UBS Ordered to Pay Client $693,000 in Another Puerto Rico Arbitration
(Updated with comment from UBS in eighth paragraph.)
In a relatively rare decision, a Finra arbitration panel has ordered UBS Financial Services to repurchase illiquid closed-end bond funds in a customer’s Puerto Rico account, in addition to paying him almost $436,000 for principal losses on the funds plus costs and attorneys’ fees.
The award published on Monday totals over $693,000, and followed another decision two weeks ago in which a Finra panel ordered units of the Swiss bank to pay just over $19 million in damages, costs and attorneys’ fees to another customer as a result of the 2013 crash in Puerto Rico municipal bond prices.
UBS customers have claimed an aggregate $2.8 billion of damages over losses in the bonds and related closed-end funds, with $1.7 billion resolved to date through settlements, arbitrations or withdrawals, the Swiss bank said in its third-quarter earnings report. It did not report the aggregate payments it has made.
In the latest case, three “public” arbitrators ordered UBS Financial Services and its Puerto Rico affiliate to repurchase (or in legal terms, rescind) from customer Jose Pastrana all non-cash assets except for a Nuveen muni fund and a AAA UBS target fund. The rescission, which Pastrana’s lawyer said will total about $128,000, will supplement an award of $435,623 of compensatory damages for losses, $102,000 in attorneys’ fees and almost $27,000 in costs.
“The closed-end funds are illiquid and my guy was stuck with the shares,” said Stefan Apotheker, the lawyer at Sonn & Erez, PLC, in Miami, who represented Pastrana over 16 hearing sessions in San Juan.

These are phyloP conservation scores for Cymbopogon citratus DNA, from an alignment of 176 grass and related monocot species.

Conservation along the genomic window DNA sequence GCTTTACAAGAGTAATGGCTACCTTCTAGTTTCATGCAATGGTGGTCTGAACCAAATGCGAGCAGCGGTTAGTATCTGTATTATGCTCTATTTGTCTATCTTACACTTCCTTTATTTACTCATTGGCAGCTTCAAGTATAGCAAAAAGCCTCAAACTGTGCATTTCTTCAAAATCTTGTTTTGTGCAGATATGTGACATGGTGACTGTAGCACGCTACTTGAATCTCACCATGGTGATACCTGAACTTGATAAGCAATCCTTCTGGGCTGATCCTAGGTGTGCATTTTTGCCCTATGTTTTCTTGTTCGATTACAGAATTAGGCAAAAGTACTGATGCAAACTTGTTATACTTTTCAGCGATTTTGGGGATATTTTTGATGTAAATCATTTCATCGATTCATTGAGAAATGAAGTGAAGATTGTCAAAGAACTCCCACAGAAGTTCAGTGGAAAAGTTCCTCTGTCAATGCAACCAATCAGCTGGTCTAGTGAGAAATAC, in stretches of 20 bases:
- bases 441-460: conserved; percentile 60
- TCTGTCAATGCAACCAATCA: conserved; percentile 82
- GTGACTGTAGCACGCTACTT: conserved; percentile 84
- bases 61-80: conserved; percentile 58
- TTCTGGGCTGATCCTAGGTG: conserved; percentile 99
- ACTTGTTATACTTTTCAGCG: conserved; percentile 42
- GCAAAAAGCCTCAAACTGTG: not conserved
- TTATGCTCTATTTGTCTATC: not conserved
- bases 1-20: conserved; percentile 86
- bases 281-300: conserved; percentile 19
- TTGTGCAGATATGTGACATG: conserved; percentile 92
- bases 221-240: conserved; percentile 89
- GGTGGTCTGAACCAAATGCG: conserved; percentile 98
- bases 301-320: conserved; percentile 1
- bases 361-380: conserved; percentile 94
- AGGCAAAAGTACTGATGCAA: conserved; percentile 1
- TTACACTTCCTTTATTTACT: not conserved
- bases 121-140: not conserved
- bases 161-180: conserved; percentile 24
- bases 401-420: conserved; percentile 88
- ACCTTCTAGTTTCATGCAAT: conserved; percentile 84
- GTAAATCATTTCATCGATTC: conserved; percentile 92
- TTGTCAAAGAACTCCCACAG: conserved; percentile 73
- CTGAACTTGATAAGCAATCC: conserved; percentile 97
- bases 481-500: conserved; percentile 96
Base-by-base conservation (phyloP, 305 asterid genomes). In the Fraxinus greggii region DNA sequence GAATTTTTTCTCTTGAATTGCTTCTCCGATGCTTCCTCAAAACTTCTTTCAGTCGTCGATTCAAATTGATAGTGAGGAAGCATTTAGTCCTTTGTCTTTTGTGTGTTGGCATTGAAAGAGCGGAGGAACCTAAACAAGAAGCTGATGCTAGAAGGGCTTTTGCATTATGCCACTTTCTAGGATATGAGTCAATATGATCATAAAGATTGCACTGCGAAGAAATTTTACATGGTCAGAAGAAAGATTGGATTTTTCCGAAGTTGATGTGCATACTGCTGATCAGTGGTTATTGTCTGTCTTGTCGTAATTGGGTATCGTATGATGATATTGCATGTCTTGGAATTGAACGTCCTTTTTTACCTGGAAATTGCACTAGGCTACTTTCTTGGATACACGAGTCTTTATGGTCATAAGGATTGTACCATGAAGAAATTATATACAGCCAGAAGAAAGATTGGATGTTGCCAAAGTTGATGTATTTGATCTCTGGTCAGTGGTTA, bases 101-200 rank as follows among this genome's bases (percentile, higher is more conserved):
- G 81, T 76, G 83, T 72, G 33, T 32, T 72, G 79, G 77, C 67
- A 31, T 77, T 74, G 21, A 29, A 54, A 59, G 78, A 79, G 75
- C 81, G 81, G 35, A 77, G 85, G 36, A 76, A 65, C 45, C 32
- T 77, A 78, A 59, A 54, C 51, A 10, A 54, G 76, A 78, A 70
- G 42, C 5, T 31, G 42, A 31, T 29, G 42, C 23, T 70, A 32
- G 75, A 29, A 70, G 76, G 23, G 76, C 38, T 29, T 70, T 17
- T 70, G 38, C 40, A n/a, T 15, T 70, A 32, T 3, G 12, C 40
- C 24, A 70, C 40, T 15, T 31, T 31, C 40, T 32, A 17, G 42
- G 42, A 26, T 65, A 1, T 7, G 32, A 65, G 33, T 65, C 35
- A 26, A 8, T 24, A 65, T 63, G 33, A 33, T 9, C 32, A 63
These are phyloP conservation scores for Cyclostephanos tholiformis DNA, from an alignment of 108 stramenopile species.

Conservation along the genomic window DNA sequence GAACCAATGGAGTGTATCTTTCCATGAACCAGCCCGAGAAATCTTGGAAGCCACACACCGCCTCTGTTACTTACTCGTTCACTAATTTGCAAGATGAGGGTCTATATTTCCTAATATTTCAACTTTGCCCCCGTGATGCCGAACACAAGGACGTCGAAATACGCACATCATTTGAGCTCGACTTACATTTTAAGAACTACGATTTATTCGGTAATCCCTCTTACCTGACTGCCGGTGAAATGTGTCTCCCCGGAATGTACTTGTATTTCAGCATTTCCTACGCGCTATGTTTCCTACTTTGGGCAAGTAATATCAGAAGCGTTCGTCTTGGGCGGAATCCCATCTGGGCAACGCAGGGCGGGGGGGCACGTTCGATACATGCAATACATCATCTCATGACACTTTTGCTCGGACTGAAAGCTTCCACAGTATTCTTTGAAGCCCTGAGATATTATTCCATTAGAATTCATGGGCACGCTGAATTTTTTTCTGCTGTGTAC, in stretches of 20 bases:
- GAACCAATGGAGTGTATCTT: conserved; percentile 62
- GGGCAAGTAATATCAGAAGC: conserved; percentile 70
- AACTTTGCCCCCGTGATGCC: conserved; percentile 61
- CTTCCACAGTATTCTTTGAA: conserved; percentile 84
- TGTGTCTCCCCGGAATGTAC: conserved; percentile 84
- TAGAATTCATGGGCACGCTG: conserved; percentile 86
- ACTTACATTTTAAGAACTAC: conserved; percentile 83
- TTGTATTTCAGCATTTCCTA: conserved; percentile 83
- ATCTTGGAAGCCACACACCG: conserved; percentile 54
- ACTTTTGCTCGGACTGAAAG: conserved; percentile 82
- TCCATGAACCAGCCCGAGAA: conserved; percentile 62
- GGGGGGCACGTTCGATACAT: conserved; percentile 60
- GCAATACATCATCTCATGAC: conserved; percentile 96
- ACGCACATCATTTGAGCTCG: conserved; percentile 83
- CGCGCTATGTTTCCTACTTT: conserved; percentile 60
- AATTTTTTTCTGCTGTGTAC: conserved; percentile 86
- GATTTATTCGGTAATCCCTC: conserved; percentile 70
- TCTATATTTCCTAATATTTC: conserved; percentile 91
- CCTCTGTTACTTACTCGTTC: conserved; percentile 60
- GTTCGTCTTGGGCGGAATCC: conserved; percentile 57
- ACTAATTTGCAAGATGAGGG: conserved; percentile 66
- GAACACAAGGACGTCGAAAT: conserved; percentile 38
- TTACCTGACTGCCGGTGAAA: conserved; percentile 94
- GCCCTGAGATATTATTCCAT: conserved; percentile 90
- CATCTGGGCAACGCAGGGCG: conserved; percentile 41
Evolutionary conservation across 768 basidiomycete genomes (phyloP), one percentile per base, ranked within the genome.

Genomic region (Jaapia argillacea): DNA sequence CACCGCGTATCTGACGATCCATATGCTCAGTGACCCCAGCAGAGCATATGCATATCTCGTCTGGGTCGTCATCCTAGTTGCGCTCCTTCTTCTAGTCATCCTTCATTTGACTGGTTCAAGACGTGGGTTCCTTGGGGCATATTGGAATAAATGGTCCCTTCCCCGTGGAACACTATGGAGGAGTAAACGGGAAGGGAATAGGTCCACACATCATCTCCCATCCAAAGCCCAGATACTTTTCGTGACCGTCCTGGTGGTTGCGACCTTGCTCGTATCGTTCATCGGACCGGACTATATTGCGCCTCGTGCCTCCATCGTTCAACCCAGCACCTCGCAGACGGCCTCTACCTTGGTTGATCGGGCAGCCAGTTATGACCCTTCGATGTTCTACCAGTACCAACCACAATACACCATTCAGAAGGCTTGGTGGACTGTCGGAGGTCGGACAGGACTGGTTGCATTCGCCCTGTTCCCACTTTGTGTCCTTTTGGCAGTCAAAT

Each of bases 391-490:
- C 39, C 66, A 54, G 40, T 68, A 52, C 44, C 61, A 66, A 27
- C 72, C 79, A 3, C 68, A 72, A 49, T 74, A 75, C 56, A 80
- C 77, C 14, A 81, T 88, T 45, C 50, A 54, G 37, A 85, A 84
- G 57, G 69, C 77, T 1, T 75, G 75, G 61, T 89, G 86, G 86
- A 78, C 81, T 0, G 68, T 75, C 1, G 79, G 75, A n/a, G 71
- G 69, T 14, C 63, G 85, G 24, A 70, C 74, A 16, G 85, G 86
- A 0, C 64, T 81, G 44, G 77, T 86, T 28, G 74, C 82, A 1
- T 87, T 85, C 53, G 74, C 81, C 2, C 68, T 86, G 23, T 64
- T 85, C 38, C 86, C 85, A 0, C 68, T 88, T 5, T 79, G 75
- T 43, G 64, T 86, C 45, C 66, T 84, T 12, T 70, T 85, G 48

The arbitrators denied the customer’s request for punitive damages. But it also denied UBS’s request to expunge statements of the claim from records of advisors or other personnel, and the bank’s motion to exclude from the panel’s hearings evidence of earlier regulatory settlements and arbitration awards.
The compensatory damage award was short of the bottom end of the $500,000-$1 million claim that Pastrana made in his December 2015 filing, Apotheker said. Finra rules require damage claims to be made in price ranges, and Pastrana’s encompassed the $526,000 capital loss alleged in his bond investments, according to the lawyer.
“While we respectfully disagree with this decision, it is important to note that the claimants were awarded less than they sought,” a UBS spokesman wrote in an email. “It should also be pointed out that for over twenty years Puerto Rico bonds provided steady and substantial returns, also coupled with extraordinary tax advantages available only to Puerto Rico residents.”
Apotheker, despite being turned down for punitive damages and higher attorneys’ fees his firm had requested, expressed satisfaction with the award.
“Punitive damages and rescission are rare,” he said, “and the rescission acknowledges that [Pastrana] was suffering more than a capital loss” because of the fund’s illiquidity.
The arbitrators, to be sure, ordered UBS to repurchase the bond funds at the market value shown on Pastrana’s July 31, 2018, financial statement rather than at the higher purchase price.
The earlier $19 million arbitration award published on October 19 went to a UBS client who claimed he not only was sold Puerto Rican bonds and bond funds that crashed but also was encouraged to use lines of credit to buy some of the securities. Pastrana had not borrowed against his portfolio to make more purchases, his lawyer said.
In discussing its Puerto Rico bond issues in its third-quarter earnings report, UBS said last week that the U.S. Department of Justice “is conducting a criminal inquiry into the impermissible reinvestment of non-purpose loan proceeds.”
The firm in 2014 and 2015 made multi-million dollar settlements with Finra, the Securities and Exchange Commission and Puerto Rico’s Office of the Commissioner of Financial Institutions over supervisory and other operational procedures related to the Puerto Rico bond collapse.